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Single occupancy students allowed to sit with others during football games following petition

| Tuesday, September 8, 2020

Notre Dame students who were going to be forced to sit by themselves at football games this fall learned Thursday that they will no longer have to be alone. A petition to change the seating policy including more than 300 student signatures was sent to the administration last week, eliciting a rapid response from the Murnane Family Ticket Office.

The petition began circulating through the student body Monday night after student football tickets went on sale earlier in the evening. The Aug. 31 email from the ticket office stated that students would be seated by room assignments, with a maximum of four tickets per residence group. Students are expected to stay at their assigned seat the email said.

The petition expressed concerns about students living in single residence rooms and students whose roommates are not purchasing football tickets, who would be left to sit alone in Notre Dame Stadium during the games. The petition called for single-occupancy students to have the option of choosing additional students to sit with during football games.

Many students were forced into single living spaces this fall for reasons out of their control, the petition stated, including students with medical needs who required special accommodations in the wake of COVID-19 and students whose original fall roommates moved off-campus.

The petition was first sent to the Notre Dame administration and then forwarded to the ticket office. On Thursday, the ticket office sent a response email to students who did not have the opportunity to purchase tickets with roommates. The email stated that these students would have the opportunity to sit with up to three other single-occupancy peers of the same residence hall.

The petition was started by senior Ashley Panousis, a resident assistant in Ryan Hall.

“When I saw the current policy and talked about it with other students living in single rooms, we were all very concerned,” Panousis said. “Football games are one of my favorite experiences at Notre Dame, and I didn’t want myself and other seniors to be isolated for our last games as students.”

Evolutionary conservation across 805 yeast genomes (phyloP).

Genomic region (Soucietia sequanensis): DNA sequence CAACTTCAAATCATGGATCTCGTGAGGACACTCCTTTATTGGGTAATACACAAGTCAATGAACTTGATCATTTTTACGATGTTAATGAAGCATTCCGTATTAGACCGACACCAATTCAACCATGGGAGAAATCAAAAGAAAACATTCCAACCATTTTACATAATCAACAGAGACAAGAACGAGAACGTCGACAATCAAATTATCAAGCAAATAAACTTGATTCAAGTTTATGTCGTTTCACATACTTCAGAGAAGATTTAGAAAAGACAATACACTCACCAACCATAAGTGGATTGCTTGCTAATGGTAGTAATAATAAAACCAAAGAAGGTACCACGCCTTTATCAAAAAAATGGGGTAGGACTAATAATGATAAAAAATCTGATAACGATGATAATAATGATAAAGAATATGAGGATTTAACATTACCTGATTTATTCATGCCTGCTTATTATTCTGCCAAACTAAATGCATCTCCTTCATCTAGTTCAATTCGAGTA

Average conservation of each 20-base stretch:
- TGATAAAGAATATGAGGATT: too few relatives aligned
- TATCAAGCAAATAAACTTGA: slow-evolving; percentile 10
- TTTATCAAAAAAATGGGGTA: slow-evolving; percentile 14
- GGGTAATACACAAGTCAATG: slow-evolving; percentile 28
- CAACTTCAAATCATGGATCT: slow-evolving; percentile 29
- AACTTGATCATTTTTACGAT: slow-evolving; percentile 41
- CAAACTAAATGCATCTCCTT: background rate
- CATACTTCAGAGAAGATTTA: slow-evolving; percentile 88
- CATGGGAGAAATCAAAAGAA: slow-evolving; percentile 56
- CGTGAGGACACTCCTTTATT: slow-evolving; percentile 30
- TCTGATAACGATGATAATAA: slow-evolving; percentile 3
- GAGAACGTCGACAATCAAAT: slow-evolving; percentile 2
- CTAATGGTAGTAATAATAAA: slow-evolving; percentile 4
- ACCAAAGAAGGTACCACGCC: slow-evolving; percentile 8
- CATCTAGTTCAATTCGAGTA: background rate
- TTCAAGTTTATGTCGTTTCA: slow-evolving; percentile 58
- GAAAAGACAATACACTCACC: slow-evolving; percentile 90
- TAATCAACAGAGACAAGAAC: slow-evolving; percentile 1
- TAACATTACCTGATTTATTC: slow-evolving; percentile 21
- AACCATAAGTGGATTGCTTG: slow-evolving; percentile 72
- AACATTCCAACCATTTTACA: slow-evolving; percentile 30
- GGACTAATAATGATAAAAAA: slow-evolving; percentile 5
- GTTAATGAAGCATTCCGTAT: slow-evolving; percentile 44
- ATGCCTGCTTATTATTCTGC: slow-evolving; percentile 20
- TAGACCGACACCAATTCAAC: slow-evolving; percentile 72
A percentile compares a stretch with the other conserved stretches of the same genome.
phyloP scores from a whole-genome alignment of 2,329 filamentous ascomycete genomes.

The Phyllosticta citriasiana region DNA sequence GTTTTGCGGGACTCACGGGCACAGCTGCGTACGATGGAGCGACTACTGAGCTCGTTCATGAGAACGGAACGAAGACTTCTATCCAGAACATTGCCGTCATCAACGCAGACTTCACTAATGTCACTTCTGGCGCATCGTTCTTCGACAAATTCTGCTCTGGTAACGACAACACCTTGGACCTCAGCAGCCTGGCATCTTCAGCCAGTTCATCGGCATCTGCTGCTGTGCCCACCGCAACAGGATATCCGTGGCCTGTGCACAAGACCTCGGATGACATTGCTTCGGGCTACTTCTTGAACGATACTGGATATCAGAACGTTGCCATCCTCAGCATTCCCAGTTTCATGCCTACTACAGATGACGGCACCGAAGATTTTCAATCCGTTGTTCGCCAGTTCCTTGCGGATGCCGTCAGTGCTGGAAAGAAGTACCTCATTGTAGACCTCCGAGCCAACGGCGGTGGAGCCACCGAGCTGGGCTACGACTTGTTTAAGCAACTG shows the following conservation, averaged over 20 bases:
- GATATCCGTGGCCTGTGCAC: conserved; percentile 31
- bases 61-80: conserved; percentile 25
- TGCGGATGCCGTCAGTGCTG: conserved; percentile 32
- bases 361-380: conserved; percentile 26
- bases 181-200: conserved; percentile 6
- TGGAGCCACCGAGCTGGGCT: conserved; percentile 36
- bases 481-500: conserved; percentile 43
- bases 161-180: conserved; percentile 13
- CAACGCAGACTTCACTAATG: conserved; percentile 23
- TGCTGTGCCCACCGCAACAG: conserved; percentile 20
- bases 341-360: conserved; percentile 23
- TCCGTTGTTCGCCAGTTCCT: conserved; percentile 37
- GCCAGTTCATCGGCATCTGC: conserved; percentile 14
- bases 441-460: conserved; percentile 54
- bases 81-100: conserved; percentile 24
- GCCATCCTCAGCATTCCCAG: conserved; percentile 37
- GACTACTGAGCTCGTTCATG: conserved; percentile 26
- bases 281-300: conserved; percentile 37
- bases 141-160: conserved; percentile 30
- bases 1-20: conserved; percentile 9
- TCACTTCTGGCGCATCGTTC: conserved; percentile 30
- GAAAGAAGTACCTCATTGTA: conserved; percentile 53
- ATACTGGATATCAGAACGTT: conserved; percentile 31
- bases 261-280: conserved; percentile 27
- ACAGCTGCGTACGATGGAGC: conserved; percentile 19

College football Saturdays normally bring energy and excitement to Notre Dame, with large groups of students joining together to cheer on the Irish in Notre Dame Stadium. With the number of students that can sit together now restricted, watching games with friends will be more difficult for students. However, Panousis is glad that the ticket office quickly devised a solution for single-occupancy students ahead of Saturday’s home opener.

“I am definitely satisfied with the response to the issue we raised,” she said. “I personally have friends in other dorms that I would love to sit with, but I understand why students would need to sort by residence hall. [The Ticket Office] has allowed every student to sit near people they know without increasing risk. I am grateful they listened and enacted a policy with single rooms is mind.”

Senior Dunne Hall resident assistant Steven Cascio, also appreciated the cause of the petition.

“When I saw the petition going around, it gave me a lot of hope for those of us living in single rooms that we would get to enjoy Notre Dame football with our friends one last time,” he said. “I wasn’t going to buy tickets initially with everything that’s going on, but I’ve definitely become more optimistic about the situation after this decision.”

With social distancing and mask wearing in effect, the game will certainly look and feel different in Notre Dame Stadium. Only students and some faculty and staff will be allowed in the stands, making the in-game experience a far cry from the normally packed house of 80,000. Cascio however, wants to make the most of this strange 2020 season.

“I will definitely miss the crowd and the traditions like touchdown pushups, but I’m just going to try and enjoy the games as much as I can,” he said. “It might not be a perfect season, but I am glad that the students will at least have the opportunity to be together in the stands.”

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About Colin Capece

Colin is a senior at Notre Dame, majoring in political science and minoring in Journalism, Ethics and Democracy. He hails from the great state of New York and currently serves as an Assistant Managing Editor at The Observer for the 2021-2022 academic year. You can sometimes find him on Twitter at @ColinCapeceND

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